Mr Perran Hahndiek said that Chapter was currently being drafted.
The Chairperson said that it was important for the Task Team to work out whether to continue using the words “aye” and “nay”.
Presentation on Motions and Draft Resolutions
Mr Kasper Hahndiek, consultant and former Secretary to the National Assembly, said that with regards to motions and draft resolutions, Rule 96 was a particularly important one and he suggested that the rule be looked at again. The intention of a draft resolution was that the House should reach a decision on a particular matter and the decision arrived at was to reflect the broadest possible opinion of the House. This meant that when a draft resolution was presented to the House, Members should be able to move amendments to such a draft resolution so that the outcome would be a decision that correctly represents the decision of the house. This type of an outcome requires the possibility of amendment.
Mr Hahndiek said that the Speaker had the responsibility to ensure that any proposed draft resolutions comply with the Rules. The draft resolution had to be constitutional, not contain any un-parliamentary language and should cover an aspect which Parliament had the responsibility to take decisions on.
A motion once printed on the Order Paper remained the property of the Member in whose name it was established. Such a motion stands in the name of the Member until formally moved in the House for consideration and adoption. This meant that until a motion was moved in the House, the Member who initiated it could decide to discontinue the motion and in that case it immediately lapsed or fell away. Once the Member had formally moved this in the House, then the motion becomes the property of the House and the Member may no longer withdraw it without special leave of the House.
Mr Hahndiek told the Task Team that the Staff was looking at and working on an additional section which dealt exclusively with Motions of No Confidence.
The Chairperson said that the deliberations were to follow the agreed procedure of moving rule by rule to ensure order and coherence.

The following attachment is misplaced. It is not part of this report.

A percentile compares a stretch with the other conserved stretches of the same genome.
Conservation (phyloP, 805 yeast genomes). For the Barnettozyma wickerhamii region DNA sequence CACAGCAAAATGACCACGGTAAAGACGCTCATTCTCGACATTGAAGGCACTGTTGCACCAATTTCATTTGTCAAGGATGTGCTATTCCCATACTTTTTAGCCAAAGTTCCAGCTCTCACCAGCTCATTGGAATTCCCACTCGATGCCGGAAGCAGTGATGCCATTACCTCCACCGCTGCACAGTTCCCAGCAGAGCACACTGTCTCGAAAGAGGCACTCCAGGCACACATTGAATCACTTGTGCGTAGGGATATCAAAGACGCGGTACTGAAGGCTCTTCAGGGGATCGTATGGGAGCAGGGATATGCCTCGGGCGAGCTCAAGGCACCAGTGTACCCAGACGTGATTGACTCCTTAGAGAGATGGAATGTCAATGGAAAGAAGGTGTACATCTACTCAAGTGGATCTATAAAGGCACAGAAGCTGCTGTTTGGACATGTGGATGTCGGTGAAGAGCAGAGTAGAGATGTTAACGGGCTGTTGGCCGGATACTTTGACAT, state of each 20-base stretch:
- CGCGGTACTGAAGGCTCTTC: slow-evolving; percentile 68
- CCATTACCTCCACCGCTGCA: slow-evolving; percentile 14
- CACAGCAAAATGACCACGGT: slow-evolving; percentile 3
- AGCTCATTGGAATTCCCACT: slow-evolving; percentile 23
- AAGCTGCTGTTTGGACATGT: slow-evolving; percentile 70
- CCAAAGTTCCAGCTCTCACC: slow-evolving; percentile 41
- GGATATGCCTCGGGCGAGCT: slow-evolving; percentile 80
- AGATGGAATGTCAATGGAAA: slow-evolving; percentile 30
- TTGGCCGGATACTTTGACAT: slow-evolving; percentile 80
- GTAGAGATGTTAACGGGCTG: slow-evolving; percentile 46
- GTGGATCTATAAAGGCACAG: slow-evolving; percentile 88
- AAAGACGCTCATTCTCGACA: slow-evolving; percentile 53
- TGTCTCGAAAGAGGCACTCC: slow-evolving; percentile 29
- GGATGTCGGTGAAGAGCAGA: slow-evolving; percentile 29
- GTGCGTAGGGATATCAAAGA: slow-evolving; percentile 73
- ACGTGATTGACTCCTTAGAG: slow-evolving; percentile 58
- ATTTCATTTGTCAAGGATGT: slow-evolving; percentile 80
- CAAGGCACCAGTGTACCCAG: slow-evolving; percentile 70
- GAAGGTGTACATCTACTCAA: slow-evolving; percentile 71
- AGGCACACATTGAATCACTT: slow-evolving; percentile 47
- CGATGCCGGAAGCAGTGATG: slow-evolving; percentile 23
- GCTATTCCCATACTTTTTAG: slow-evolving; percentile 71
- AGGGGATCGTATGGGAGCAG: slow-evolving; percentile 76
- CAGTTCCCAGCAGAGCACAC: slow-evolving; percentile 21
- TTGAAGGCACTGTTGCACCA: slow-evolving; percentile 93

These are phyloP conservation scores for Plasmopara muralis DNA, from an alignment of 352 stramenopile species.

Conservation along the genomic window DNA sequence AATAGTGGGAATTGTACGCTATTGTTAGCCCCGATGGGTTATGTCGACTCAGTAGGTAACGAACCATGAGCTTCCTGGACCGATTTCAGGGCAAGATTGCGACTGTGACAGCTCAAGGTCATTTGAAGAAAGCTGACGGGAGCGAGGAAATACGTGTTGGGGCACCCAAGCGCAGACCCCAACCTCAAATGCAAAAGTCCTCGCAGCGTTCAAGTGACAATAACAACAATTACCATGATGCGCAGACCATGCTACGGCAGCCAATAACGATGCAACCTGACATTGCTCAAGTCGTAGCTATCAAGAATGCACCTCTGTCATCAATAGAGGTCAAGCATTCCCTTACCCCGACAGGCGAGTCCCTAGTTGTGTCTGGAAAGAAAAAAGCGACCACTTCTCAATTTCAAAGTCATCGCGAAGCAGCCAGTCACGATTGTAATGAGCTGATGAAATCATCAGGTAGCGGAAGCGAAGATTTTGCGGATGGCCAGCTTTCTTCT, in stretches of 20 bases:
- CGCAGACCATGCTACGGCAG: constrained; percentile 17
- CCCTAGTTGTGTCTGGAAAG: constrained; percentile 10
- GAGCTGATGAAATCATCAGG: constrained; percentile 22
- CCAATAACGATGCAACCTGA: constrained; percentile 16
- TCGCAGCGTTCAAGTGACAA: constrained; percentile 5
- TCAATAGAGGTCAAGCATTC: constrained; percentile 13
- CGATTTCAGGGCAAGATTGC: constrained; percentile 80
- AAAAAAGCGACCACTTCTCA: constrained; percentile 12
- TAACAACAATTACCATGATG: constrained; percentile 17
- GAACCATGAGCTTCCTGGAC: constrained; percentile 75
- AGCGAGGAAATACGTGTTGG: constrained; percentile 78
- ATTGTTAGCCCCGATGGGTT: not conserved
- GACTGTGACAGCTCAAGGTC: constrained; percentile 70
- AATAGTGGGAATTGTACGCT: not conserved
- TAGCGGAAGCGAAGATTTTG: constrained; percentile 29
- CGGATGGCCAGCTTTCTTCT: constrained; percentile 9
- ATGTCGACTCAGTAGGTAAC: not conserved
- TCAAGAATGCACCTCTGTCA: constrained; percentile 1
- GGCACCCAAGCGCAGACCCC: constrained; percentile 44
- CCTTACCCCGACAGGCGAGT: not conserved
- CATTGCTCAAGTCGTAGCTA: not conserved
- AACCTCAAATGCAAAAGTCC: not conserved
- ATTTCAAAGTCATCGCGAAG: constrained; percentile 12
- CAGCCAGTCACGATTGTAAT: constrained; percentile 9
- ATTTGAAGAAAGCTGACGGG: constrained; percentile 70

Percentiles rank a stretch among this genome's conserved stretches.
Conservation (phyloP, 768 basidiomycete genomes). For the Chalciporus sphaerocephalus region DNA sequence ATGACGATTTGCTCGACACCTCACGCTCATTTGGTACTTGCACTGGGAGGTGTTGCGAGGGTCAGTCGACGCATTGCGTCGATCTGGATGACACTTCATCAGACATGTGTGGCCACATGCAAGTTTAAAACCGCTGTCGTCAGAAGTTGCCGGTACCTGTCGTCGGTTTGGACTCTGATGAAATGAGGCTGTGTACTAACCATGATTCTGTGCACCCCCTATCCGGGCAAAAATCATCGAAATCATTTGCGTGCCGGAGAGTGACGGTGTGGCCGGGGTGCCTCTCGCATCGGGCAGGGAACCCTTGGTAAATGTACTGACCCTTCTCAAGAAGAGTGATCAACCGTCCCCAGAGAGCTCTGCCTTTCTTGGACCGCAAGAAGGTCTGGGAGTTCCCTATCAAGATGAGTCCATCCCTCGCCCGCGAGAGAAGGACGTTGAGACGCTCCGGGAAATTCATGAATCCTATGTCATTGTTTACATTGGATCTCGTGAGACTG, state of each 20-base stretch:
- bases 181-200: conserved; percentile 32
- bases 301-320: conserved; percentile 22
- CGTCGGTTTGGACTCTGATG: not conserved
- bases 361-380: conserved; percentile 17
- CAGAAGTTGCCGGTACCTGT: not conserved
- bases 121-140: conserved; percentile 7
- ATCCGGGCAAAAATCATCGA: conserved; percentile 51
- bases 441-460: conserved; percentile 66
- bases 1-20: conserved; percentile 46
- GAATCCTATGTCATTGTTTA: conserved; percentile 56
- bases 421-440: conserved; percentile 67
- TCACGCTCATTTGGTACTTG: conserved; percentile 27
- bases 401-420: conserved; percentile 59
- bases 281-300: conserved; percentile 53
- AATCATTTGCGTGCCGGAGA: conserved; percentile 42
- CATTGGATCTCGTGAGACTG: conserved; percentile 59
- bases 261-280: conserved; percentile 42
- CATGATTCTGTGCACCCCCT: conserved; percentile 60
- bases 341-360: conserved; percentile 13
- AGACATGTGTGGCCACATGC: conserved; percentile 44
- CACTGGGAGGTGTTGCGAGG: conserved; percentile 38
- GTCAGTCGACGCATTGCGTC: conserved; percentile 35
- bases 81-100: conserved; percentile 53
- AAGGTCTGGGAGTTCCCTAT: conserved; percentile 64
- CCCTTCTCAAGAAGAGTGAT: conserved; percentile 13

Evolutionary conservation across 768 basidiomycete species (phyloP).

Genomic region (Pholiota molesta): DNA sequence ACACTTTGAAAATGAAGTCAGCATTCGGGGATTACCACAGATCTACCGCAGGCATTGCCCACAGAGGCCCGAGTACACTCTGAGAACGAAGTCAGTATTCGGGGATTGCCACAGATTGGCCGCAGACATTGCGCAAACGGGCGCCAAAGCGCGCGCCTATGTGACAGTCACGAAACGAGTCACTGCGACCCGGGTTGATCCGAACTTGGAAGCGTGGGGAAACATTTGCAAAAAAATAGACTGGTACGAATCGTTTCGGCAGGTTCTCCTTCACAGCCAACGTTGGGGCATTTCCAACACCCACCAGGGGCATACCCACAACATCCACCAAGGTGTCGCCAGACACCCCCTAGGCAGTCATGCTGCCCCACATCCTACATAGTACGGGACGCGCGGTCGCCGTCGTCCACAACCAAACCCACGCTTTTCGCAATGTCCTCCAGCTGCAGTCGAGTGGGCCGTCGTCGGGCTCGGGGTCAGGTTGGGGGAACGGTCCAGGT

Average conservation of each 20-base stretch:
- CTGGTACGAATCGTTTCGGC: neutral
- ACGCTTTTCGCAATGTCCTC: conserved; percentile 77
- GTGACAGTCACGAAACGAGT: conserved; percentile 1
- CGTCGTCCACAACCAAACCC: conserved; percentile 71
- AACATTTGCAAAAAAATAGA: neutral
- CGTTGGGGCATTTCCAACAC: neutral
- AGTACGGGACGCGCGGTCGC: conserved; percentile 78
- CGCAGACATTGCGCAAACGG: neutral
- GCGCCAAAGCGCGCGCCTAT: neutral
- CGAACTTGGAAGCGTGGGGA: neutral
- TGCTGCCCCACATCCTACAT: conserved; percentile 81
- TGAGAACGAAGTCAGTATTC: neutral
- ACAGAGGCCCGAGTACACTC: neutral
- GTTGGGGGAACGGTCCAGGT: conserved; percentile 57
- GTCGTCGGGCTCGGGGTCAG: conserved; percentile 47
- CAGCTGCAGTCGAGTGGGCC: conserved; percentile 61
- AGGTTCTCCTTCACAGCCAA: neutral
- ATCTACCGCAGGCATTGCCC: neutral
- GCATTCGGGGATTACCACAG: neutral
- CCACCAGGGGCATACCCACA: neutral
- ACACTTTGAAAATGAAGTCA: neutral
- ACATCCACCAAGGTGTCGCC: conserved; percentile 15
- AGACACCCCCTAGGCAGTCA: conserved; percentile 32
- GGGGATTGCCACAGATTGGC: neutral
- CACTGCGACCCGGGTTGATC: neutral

Mr M Oriani-Ambrosini (IFP) said that the presentation from Mr Hahndiek was not given rule by rule but on the rules in general so his comments were in response to the presentation. He strongly disagreed with Mr Hahndiek on his point on Rule 96 relating to the amendment of draft resolutions.
The protection of no amendment of draft resolutions was a minority party protection to avoid what majority parties do when there was a vote of no confidence on either the Speaker or the President. In such cases, after the motion was debated, majority parties inserted amendments to the draft resolution which removed the essence of the resolution and what remained was the exact opposite of what was decided
The permission to amend draft resolutions could give the majority party the opportunity to substantially change the meaning of a motion, thereby not paying the political price of the deliberation and decision taken. There was the need to eliminate the power of the presiding officer to amend a motion.
Secondly, there were a number of rules which were not in the rules. An example was that the Table Staff had refused to publish on the order paper a motion which Mr Ambrosini had raised in the House (and which nobody had objected to), on the basis that it was too long. He had checked many other motions and the one he raised appeared to be much shorter. That was censorship on the basis of content and he was going to go to the police to press charges in terms of the Immunities Act. It was a very serious form of abuse which was not covered by the Rules.